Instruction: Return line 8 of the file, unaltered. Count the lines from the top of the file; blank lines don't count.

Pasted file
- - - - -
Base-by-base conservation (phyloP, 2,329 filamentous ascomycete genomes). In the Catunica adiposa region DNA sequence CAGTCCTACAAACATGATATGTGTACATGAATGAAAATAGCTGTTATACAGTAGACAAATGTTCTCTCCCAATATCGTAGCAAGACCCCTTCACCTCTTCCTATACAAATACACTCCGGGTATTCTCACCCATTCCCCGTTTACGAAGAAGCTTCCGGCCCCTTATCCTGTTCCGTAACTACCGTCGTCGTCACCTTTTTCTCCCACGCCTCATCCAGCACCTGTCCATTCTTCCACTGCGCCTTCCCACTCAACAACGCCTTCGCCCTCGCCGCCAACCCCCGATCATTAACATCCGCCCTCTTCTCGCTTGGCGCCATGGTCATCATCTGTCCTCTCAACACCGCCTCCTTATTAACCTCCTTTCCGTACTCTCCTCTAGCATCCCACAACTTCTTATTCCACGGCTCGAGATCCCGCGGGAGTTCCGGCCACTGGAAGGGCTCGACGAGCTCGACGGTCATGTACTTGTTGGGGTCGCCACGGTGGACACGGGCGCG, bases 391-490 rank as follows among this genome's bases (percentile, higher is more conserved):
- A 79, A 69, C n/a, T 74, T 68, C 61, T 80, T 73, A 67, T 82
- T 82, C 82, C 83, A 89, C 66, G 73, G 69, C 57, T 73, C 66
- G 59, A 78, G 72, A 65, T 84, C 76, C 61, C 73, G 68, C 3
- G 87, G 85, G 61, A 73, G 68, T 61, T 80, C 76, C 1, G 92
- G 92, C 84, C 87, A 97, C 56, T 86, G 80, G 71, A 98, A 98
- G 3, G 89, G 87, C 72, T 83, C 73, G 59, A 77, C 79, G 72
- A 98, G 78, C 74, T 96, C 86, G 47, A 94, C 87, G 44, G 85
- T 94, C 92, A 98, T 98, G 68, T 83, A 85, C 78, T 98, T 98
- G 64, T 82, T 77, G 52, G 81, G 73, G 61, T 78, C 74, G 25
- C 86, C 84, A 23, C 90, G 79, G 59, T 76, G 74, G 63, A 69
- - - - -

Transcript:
- A 98, G 78, C 74, T 96, C 86, G 47, A 94, C 87, G 44, G 85